Clearly, this series of questions, focusing on a limited point in time, paints a far more graphic picture for the trier of fact.
Transitions Another technique to draw the jury’s attention to the importance of the next subject area to be discussed is the appropriate use of transitions. Phrases such as “Did there come a time that (something happened)” work; however, the language is awkward. A portable technique that works in many situations is to use the “day, time and place” formula. Direct the witness’ attention to two of the three words in the formula and you are well on your way to clarity: Q: Let me direct your attention to June 12, 2010 (date) at 3:30 p.m. (time). Where were you? or Q: Let me direct your attention to Bellevue Hospital (place) June 12, 2010 (date). What time did you arrive?
Transitions do not have to be formulaic. They do, however, have to focus the trier of fact’s attention on something of significance. The beauty of using transitions is that they allow for immediate direction and clarification to both the jury and the witness: Q: Let me direct your attention to the points in time when you were on the ground after being struck by the bus. How did you feel? Q: What did you see? Q: Tell us what you did at that time? Q: Tell us what was done for you at that time?
Transitions are nothing more than directional guidance to both the witness and the trier of fact. Questions that begin with the following words offer such guidance: Q: Let me direct your attention to (the next subject area) Q: Calling your attention to…(a point in time). Q: Focusing your attention on (a specific event, part of a contract, page, line etc.).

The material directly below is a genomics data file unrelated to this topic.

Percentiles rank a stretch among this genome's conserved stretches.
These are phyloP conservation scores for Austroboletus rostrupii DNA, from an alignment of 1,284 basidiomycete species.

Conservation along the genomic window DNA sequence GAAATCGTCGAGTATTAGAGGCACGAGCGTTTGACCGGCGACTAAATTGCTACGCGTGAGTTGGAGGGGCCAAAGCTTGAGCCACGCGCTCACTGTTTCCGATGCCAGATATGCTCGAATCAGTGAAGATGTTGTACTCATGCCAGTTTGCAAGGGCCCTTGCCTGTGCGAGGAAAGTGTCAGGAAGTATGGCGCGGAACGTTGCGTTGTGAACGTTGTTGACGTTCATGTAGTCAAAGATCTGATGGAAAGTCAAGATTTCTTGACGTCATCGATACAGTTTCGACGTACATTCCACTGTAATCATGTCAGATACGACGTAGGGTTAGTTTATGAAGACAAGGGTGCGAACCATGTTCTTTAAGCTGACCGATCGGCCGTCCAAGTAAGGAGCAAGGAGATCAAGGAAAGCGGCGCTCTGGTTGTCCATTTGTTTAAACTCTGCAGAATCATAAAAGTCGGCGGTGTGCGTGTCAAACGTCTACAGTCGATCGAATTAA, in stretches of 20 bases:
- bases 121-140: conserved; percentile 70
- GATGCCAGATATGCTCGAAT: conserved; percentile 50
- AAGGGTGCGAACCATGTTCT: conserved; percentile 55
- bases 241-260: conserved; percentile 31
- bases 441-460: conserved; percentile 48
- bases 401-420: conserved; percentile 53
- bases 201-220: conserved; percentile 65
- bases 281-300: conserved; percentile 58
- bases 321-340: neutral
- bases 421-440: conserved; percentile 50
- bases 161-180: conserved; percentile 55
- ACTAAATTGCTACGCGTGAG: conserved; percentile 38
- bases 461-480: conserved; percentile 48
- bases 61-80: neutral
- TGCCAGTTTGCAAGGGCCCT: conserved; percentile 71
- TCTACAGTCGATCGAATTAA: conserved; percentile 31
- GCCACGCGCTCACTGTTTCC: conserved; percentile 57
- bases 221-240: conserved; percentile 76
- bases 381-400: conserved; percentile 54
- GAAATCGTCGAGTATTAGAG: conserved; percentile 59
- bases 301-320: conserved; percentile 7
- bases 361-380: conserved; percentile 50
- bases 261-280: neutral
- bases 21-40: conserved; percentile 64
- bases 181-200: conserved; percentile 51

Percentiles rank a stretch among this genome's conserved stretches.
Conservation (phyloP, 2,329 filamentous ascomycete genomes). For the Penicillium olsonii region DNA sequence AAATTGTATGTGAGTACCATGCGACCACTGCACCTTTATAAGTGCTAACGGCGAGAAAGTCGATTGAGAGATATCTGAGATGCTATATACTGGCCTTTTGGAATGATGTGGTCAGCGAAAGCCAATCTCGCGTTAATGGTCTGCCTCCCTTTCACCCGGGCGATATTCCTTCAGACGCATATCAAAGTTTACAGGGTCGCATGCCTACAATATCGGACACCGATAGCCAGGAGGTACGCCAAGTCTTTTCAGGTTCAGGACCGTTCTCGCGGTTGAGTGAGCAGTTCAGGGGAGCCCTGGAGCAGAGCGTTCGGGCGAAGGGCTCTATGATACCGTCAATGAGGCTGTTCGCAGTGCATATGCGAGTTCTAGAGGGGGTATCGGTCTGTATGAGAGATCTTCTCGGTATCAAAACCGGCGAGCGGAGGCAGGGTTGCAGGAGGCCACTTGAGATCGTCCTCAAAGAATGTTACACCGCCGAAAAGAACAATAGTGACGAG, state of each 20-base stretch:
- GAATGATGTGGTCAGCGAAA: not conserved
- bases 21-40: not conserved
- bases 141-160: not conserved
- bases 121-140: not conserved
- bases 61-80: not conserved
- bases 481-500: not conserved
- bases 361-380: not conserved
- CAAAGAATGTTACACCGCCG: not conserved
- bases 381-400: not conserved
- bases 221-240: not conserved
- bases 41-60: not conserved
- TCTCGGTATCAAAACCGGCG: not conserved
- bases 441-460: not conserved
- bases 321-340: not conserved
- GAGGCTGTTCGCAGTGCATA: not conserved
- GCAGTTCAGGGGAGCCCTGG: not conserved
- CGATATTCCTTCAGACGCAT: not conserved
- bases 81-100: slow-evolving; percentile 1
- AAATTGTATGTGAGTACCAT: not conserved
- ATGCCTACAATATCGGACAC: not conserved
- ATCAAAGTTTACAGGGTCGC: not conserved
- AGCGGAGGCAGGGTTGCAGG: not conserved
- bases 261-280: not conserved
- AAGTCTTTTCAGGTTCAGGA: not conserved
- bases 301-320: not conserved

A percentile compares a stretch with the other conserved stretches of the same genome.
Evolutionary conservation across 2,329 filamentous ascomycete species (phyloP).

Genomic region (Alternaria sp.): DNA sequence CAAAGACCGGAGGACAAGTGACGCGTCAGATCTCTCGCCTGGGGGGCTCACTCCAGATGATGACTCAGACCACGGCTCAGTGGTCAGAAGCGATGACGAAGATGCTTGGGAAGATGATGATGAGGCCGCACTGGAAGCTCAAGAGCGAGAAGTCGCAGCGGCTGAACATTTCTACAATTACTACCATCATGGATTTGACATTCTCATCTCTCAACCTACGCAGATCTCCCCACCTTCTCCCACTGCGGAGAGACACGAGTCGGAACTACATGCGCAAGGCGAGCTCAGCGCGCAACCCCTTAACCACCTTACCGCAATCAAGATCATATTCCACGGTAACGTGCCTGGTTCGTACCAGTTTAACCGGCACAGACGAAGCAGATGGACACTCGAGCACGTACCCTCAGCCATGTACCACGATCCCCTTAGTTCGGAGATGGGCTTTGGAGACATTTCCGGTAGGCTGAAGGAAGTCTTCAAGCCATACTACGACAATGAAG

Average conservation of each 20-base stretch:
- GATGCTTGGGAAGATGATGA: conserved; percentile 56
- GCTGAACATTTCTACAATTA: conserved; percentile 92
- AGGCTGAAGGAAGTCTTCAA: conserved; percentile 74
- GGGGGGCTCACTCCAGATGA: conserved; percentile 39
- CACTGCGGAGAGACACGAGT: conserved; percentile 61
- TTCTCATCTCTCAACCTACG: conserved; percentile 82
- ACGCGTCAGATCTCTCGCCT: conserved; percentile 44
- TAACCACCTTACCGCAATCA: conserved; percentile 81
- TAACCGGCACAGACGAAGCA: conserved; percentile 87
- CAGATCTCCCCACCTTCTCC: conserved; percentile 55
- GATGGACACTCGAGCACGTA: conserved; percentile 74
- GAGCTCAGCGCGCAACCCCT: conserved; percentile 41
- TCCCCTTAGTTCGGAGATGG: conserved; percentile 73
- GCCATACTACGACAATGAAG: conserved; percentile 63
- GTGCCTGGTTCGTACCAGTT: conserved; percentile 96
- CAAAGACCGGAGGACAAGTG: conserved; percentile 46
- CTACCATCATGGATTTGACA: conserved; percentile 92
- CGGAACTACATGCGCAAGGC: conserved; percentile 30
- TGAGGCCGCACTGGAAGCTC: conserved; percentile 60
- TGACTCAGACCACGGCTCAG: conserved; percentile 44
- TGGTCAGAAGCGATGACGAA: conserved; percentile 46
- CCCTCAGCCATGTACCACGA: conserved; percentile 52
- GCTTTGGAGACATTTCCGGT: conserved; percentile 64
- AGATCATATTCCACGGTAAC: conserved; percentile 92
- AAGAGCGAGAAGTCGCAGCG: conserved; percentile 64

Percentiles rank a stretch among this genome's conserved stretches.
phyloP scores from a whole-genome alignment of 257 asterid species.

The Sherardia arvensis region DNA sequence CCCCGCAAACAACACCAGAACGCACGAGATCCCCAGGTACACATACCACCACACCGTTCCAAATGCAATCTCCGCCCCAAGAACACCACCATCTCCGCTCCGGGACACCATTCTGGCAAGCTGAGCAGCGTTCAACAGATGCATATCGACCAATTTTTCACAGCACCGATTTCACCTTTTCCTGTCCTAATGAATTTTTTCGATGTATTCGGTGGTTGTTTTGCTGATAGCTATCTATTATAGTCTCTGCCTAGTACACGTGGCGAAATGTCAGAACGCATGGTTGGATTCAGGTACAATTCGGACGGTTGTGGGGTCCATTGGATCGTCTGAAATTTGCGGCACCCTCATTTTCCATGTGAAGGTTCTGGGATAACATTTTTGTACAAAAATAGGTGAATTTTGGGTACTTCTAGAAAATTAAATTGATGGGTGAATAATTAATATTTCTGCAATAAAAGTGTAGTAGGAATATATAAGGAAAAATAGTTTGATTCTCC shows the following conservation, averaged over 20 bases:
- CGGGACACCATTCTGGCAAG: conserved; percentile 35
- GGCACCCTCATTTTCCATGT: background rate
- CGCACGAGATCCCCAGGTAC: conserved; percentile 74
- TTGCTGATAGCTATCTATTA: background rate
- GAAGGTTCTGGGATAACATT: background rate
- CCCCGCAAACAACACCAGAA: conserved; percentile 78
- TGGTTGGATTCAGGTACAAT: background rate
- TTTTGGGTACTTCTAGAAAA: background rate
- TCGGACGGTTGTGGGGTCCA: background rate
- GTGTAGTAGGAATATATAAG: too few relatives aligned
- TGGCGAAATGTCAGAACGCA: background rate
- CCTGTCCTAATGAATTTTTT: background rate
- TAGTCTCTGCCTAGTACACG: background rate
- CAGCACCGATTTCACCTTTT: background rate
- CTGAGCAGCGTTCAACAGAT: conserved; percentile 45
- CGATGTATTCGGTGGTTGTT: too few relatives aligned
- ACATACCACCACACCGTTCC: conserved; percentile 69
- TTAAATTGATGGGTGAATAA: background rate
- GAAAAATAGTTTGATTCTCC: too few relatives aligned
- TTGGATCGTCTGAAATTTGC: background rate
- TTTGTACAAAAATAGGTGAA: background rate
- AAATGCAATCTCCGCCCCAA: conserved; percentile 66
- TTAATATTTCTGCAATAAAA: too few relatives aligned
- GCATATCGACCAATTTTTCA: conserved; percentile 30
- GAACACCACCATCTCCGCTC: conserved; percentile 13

Successful use of transitions allows for immediate focus and removes ambiguity from the line of questioning. Conversely, the failure to use transitions serves to create confusion.
Conclusion Whereas a successful crossexamination shines a bright spotlight on the questioner, an artful direct examination causes the skillful litigator to recede into the background while the witness occupies the attention of the jury. Of course, the witness cannot provide compelling direct testimony without a well orchestrated series of questions: one that recognizes when answers require further elaboration, ensures that the language used is easily understandable, enables the story to flow in a logical and comprehensible fashion, and accentuates the vital points in the presentation. By simply staying in the moment and listening carefully to the witness providing testimony on direct examination, the savvy litigator directs his witness, and ultimately his case, into the light most favorable to the trier of fact.
BEN RUBINOWITZ is a partner at Gair, Gair, Conason, Steigman, Mackauf, Bloom & Rubinowitz and an adjunct professor teaching trial practice at Hofstra University School of Law and Cardozo Law School.
EVAN TORGAN is a member of Torgan & Cooper. They can be reached at email@example.com and firstname.lastname@example.org
RICHARD STEIGMAN, a partner at Gair Gair, assisted in the preparation of this article.